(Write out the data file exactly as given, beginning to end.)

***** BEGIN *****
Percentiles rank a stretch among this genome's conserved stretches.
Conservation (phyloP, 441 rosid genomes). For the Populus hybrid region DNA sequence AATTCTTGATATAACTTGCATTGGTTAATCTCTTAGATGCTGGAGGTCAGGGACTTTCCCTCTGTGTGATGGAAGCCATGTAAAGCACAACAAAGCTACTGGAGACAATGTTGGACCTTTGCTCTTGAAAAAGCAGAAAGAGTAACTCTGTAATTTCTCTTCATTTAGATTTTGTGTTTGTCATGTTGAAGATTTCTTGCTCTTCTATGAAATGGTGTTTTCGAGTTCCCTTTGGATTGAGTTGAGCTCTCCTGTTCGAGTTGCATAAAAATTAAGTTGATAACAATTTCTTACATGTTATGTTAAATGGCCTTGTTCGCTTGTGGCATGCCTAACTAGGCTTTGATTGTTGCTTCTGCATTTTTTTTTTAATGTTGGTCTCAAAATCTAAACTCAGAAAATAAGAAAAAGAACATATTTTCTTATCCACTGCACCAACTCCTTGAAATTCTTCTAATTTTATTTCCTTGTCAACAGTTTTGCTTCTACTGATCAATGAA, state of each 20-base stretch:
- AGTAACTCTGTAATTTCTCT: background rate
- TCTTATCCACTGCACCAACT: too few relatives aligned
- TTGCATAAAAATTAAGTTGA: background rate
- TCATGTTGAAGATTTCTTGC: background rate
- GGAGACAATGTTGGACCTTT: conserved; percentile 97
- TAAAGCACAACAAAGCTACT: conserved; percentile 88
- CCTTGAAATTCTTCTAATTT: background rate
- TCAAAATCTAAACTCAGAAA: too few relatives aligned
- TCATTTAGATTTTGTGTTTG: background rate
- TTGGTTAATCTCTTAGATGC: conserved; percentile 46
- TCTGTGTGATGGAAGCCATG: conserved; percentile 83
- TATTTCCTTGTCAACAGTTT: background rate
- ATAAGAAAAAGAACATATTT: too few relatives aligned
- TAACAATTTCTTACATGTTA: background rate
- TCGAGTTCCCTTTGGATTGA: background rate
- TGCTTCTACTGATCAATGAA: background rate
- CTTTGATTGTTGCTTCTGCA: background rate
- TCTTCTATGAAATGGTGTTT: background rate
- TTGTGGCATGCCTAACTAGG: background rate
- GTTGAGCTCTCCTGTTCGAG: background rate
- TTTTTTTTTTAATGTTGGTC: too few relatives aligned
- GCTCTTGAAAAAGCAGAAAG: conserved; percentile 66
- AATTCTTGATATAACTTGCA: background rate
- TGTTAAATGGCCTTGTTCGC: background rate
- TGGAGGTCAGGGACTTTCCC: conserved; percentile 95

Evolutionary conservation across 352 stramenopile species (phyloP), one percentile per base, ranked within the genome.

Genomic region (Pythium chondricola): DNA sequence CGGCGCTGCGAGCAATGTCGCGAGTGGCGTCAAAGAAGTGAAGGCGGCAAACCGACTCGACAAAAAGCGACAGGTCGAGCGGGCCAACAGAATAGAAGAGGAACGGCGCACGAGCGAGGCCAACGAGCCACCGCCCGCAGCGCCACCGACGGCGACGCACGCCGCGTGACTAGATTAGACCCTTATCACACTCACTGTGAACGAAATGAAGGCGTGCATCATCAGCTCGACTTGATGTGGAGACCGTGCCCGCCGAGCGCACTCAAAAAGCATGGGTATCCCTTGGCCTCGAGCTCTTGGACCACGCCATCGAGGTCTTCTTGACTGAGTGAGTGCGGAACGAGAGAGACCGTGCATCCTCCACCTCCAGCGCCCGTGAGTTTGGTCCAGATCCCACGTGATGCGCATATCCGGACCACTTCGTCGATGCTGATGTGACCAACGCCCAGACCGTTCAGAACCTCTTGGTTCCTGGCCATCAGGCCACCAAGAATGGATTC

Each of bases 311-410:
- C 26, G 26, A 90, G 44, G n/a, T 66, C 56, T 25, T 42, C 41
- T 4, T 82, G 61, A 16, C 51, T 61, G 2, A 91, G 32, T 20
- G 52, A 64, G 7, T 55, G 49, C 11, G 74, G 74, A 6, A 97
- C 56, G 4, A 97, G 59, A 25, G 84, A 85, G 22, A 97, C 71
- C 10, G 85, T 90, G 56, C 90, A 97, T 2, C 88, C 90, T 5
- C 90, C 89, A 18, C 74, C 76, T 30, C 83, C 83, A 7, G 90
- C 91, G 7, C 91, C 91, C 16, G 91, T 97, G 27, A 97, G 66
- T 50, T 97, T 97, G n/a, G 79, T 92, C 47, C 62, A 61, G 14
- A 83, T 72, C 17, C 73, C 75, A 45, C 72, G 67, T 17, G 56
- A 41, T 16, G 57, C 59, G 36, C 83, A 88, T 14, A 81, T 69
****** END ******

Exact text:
Percentiles rank a stretch among this genome's conserved stretches.
Conservation (phyloP, 441 rosid genomes). For the Populus hybrid region DNA sequence AATTCTTGATATAACTTGCATTGGTTAATCTCTTAGATGCTGGAGGTCAGGGACTTTCCCTCTGTGTGATGGAAGCCATGTAAAGCACAACAAAGCTACTGGAGACAATGTTGGACCTTTGCTCTTGAAAAAGCAGAAAGAGTAACTCTGTAATTTCTCTTCATTTAGATTTTGTGTTTGTCATGTTGAAGATTTCTTGCTCTTCTATGAAATGGTGTTTTCGAGTTCCCTTTGGATTGAGTTGAGCTCTCCTGTTCGAGTTGCATAAAAATTAAGTTGATAACAATTTCTTACATGTTATGTTAAATGGCCTTGTTCGCTTGTGGCATGCCTAACTAGGCTTTGATTGTTGCTTCTGCATTTTTTTTTTAATGTTGGTCTCAAAATCTAAACTCAGAAAATAAGAAAAAGAACATATTTTCTTATCCACTGCACCAACTCCTTGAAATTCTTCTAATTTTATTTCCTTGTCAACAGTTTTGCTTCTACTGATCAATGAA, state of each 20-base stretch:
- AGTAACTCTGTAATTTCTCT: background rate
- TCTTATCCACTGCACCAACT: too few relatives aligned
- TTGCATAAAAATTAAGTTGA: background rate
- TCATGTTGAAGATTTCTTGC: background rate
- GGAGACAATGTTGGACCTTT: conserved; percentile 97
- TAAAGCACAACAAAGCTACT: conserved; percentile 88
- CCTTGAAATTCTTCTAATTT: background rate
- TCAAAATCTAAACTCAGAAA: too few relatives aligned
- TCATTTAGATTTTGTGTTTG: background rate
- TTGGTTAATCTCTTAGATGC: conserved; percentile 46
- TCTGTGTGATGGAAGCCATG: conserved; percentile 83
- TATTTCCTTGTCAACAGTTT: background rate
- ATAAGAAAAAGAACATATTT: too few relatives aligned
- TAACAATTTCTTACATGTTA: background rate
- TCGAGTTCCCTTTGGATTGA: background rate
- TGCTTCTACTGATCAATGAA: background rate
- CTTTGATTGTTGCTTCTGCA: background rate
- TCTTCTATGAAATGGTGTTT: background rate
- TTGTGGCATGCCTAACTAGG: background rate
- GTTGAGCTCTCCTGTTCGAG: background rate
- TTTTTTTTTTAATGTTGGTC: too few relatives aligned
- GCTCTTGAAAAAGCAGAAAG: conserved; percentile 66
- AATTCTTGATATAACTTGCA: background rate
- TGTTAAATGGCCTTGTTCGC: background rate
- TGGAGGTCAGGGACTTTCCC: conserved; percentile 95

Evolutionary conservation across 352 stramenopile species (phyloP), one percentile per base, ranked within the genome.

Genomic region (Pythium chondricola): DNA sequence CGGCGCTGCGAGCAATGTCGCGAGTGGCGTCAAAGAAGTGAAGGCGGCAAACCGACTCGACAAAAAGCGACAGGTCGAGCGGGCCAACAGAATAGAAGAGGAACGGCGCACGAGCGAGGCCAACGAGCCACCGCCCGCAGCGCCACCGACGGCGACGCACGCCGCGTGACTAGATTAGACCCTTATCACACTCACTGTGAACGAAATGAAGGCGTGCATCATCAGCTCGACTTGATGTGGAGACCGTGCCCGCCGAGCGCACTCAAAAAGCATGGGTATCCCTTGGCCTCGAGCTCTTGGACCACGCCATCGAGGTCTTCTTGACTGAGTGAGTGCGGAACGAGAGAGACCGTGCATCCTCCACCTCCAGCGCCCGTGAGTTTGGTCCAGATCCCACGTGATGCGCATATCCGGACCACTTCGTCGATGCTGATGTGACCAACGCCCAGACCGTTCAGAACCTCTTGGTTCCTGGCCATCAGGCCACCAAGAATGGATTC

Each of bases 311-410:
- C 26, G 26, A 90, G 44, G n/a, T 66, C 56, T 25, T 42, C 41
- T 4, T 82, G 61, A 16, C 51, T 61, G 2, A 91, G 32, T 20
- G 52, A 64, G 7, T 55, G 49, C 11, G 74, G 74, A 6, A 97
- C 56, G 4, A 97, G 59, A 25, G 84, A 85, G 22, A 97, C 71
- C 10, G 85, T 90, G 56, C 90, A 97, T 2, C 88, C 90, T 5
- C 90, C 89, A 18, C 74, C 76, T 30, C 83, C 83, A 7, G 90
- C 91, G 7, C 91, C 91, C 16, G 91, T 97, G 27, A 97, G 66
- T 50, T 97, T 97, G n/a, G 79, T 92, C 47, C 62, A 61, G 14
- A 83, T 72, C 17, C 73, C 75, A 45, C 72, G 67, T 17, G 56
- A 41, T 16, G 57, C 59, G 36, C 83, A 88, T 14, A 81, T 69